As the two packs are drawn down, the voltages obviously are held together. However, it would seem like the smaller pack would be depleted faster. Eventually the smaller pack would not be delivering any current towards the load, and to maintain the same voltage, it would have to be receiving what is effectively a charge from the larger pack, while the larger pack is also serving the demand of the loads. However, it has been reported that there is not current flowing INTO the smaller pack in this instance, so.... Why is that?

Eventually, the loads quit and a source (solar, generator, shore, etc.) start recharging the two packs. Again, the two packs are maintaining the same voltage. Since the larger pack will rise more slowly, this part maybe makes more sense to me: The small gets what it needs to be at 3.3V, but the larger pack needs more current to get it up past that. So, the larger pack takes more current. Do I have that right?

This is probably a little thing, and not worth much discussion. However it is driving me crazy! I just don't get it.

Caveat: I'm coming from the Lead-Acid / AGM world. In that world, there are lots of rules you hear when you are initiated. One is that you don't put batteries that are not of the same Ah and same age - and maybe not even if they are not the same brand and date - together. To do so is asking for unspecified catastrophes! I didn't really understand that much either, but I could some sense of it, but it was mostly just the magic of batteries. Now I'm more prone to question things, I guess...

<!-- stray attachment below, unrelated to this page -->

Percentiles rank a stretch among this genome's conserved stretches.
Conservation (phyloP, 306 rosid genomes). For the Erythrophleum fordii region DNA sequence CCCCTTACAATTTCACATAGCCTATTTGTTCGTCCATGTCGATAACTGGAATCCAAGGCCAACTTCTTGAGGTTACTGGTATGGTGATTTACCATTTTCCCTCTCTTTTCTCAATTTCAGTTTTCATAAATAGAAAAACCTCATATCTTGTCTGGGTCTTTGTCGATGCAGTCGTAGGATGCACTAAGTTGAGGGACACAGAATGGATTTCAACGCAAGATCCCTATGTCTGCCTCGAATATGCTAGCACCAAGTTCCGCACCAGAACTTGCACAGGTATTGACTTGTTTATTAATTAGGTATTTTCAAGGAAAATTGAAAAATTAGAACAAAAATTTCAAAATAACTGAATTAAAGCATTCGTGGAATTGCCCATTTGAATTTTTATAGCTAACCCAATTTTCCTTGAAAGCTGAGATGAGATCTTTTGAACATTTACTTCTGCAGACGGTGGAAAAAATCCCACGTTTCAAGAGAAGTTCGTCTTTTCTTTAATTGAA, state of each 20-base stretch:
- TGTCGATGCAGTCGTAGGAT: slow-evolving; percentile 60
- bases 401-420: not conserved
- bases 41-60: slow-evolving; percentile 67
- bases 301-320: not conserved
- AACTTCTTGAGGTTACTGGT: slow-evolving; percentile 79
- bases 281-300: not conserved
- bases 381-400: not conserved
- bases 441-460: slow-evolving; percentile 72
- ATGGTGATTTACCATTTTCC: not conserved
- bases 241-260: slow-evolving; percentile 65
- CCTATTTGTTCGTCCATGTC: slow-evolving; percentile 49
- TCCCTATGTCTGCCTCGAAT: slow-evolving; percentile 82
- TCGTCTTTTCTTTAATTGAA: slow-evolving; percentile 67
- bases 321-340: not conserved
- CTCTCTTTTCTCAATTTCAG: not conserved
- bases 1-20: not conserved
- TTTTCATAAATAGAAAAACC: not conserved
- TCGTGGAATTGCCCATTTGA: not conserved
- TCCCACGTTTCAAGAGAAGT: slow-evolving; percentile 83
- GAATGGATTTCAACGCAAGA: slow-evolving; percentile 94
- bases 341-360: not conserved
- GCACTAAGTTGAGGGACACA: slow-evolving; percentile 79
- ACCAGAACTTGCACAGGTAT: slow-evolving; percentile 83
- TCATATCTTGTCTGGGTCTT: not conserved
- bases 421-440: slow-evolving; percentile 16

Any thoughts? Again, I'm just trying to learn here, and you guys know what you are talking about.

DUUUUUUUUUUUUUUUUDE

Like a brother from another mother. Makes no electrical since to me either. Largely mismatched capacity should cause issues in my mind. Yet a few folks have posted some measured results that show quite the opposite :unsure:
 

Steve_S

Offgrid Cabineer, N.E. Ontario, Canada
Welcome to a world of confusion.
I went from Big Heavy Lead to LFP and had to retrain my brain a bit... Basically & simply put, forget all Lead Acid information ! They are batteries but that's it for commonality on many points. It's as bad as thinking in VAC terms and them flipping modes into thinking VDC mode... Certainly has headache potential.

1) The aging between battery packs is not an issue like it is with FLA, where the lowest denominator rules.
2) LiFePo / Lithium battery assemblies have a BMS while Lead does not...
The BMS controls and manages the battery pack and the cells within.
It cannot distribute voltages in/out. It can only connect/disconnect the pack when conditions require it. Low/High Volt disconnect (at cell level) and pack level, temp disconnect (if so equipped) and so on.